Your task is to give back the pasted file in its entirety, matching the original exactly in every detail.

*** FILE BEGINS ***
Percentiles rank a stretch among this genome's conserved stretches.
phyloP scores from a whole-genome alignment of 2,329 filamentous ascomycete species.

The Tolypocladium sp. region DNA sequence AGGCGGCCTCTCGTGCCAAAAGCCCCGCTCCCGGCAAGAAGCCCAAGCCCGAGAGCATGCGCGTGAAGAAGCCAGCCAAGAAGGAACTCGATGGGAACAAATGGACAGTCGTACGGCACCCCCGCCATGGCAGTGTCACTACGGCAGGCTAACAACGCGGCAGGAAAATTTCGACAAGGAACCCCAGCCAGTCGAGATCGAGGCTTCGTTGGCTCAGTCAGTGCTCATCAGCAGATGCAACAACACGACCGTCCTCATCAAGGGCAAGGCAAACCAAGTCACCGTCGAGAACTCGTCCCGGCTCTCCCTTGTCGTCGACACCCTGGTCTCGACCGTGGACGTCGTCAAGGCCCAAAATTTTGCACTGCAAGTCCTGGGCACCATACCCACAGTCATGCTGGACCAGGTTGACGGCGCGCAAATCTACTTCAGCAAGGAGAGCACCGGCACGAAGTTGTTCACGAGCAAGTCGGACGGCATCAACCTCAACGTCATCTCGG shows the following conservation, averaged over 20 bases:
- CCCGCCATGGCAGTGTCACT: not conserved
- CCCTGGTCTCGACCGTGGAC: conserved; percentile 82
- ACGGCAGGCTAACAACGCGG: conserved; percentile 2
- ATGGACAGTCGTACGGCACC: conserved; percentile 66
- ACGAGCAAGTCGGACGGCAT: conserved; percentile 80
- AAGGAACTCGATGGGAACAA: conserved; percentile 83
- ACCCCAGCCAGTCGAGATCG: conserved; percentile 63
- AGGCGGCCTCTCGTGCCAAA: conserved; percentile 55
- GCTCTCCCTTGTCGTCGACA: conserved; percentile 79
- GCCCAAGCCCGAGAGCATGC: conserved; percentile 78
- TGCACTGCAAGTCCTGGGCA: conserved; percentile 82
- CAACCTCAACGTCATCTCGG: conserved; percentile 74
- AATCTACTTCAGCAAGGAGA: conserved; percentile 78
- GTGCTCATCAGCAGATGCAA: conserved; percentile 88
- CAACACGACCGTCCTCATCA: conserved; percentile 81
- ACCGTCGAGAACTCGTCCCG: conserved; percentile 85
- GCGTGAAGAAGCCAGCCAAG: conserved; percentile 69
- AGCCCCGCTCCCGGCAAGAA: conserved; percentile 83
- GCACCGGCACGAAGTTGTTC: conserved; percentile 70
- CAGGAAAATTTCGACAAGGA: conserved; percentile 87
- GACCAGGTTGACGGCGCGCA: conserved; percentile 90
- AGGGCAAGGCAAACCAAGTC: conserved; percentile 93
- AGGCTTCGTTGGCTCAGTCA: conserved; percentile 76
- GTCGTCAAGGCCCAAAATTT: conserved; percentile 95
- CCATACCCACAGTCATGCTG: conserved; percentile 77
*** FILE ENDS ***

Percentiles rank a stretch among this genome's conserved stretches.
phyloP scores from a whole-genome alignment of 2,329 filamentous ascomycete species.

The Tolypocladium sp. region DNA sequence AGGCGGCCTCTCGTGCCAAAAGCCCCGCTCCCGGCAAGAAGCCCAAGCCCGAGAGCATGCGCGTGAAGAAGCCAGCCAAGAAGGAACTCGATGGGAACAAATGGACAGTCGTACGGCACCCCCGCCATGGCAGTGTCACTACGGCAGGCTAACAACGCGGCAGGAAAATTTCGACAAGGAACCCCAGCCAGTCGAGATCGAGGCTTCGTTGGCTCAGTCAGTGCTCATCAGCAGATGCAACAACACGACCGTCCTCATCAAGGGCAAGGCAAACCAAGTCACCGTCGAGAACTCGTCCCGGCTCTCCCTTGTCGTCGACACCCTGGTCTCGACCGTGGACGTCGTCAAGGCCCAAAATTTTGCACTGCAAGTCCTGGGCACCATACCCACAGTCATGCTGGACCAGGTTGACGGCGCGCAAATCTACTTCAGCAAGGAGAGCACCGGCACGAAGTTGTTCACGAGCAAGTCGGACGGCATCAACCTCAACGTCATCTCGG shows the following conservation, averaged over 20 bases:
- CCCGCCATGGCAGTGTCACT: not conserved
- CCCTGGTCTCGACCGTGGAC: conserved; percentile 82
- ACGGCAGGCTAACAACGCGG: conserved; percentile 2
- ATGGACAGTCGTACGGCACC: conserved; percentile 66
- ACGAGCAAGTCGGACGGCAT: conserved; percentile 80
- AAGGAACTCGATGGGAACAA: conserved; percentile 83
- ACCCCAGCCAGTCGAGATCG: conserved; percentile 63
- AGGCGGCCTCTCGTGCCAAA: conserved; percentile 55
- GCTCTCCCTTGTCGTCGACA: conserved; percentile 79
- GCCCAAGCCCGAGAGCATGC: conserved; percentile 78
- TGCACTGCAAGTCCTGGGCA: conserved; percentile 82
- CAACCTCAACGTCATCTCGG: conserved; percentile 74
- AATCTACTTCAGCAAGGAGA: conserved; percentile 78
- GTGCTCATCAGCAGATGCAA: conserved; percentile 88
- CAACACGACCGTCCTCATCA: conserved; percentile 81
- ACCGTCGAGAACTCGTCCCG: conserved; percentile 85
- GCGTGAAGAAGCCAGCCAAG: conserved; percentile 69
- AGCCCCGCTCCCGGCAAGAA: conserved; percentile 83
- GCACCGGCACGAAGTTGTTC: conserved; percentile 70
- CAGGAAAATTTCGACAAGGA: conserved; percentile 87
- GACCAGGTTGACGGCGCGCA: conserved; percentile 90
- AGGGCAAGGCAAACCAAGTC: conserved; percentile 93
- AGGCTTCGTTGGCTCAGTCA: conserved; percentile 76
- GTCGTCAAGGCCCAAAATTT: conserved; percentile 95
- CCATACCCACAGTCATGCTG: conserved; percentile 77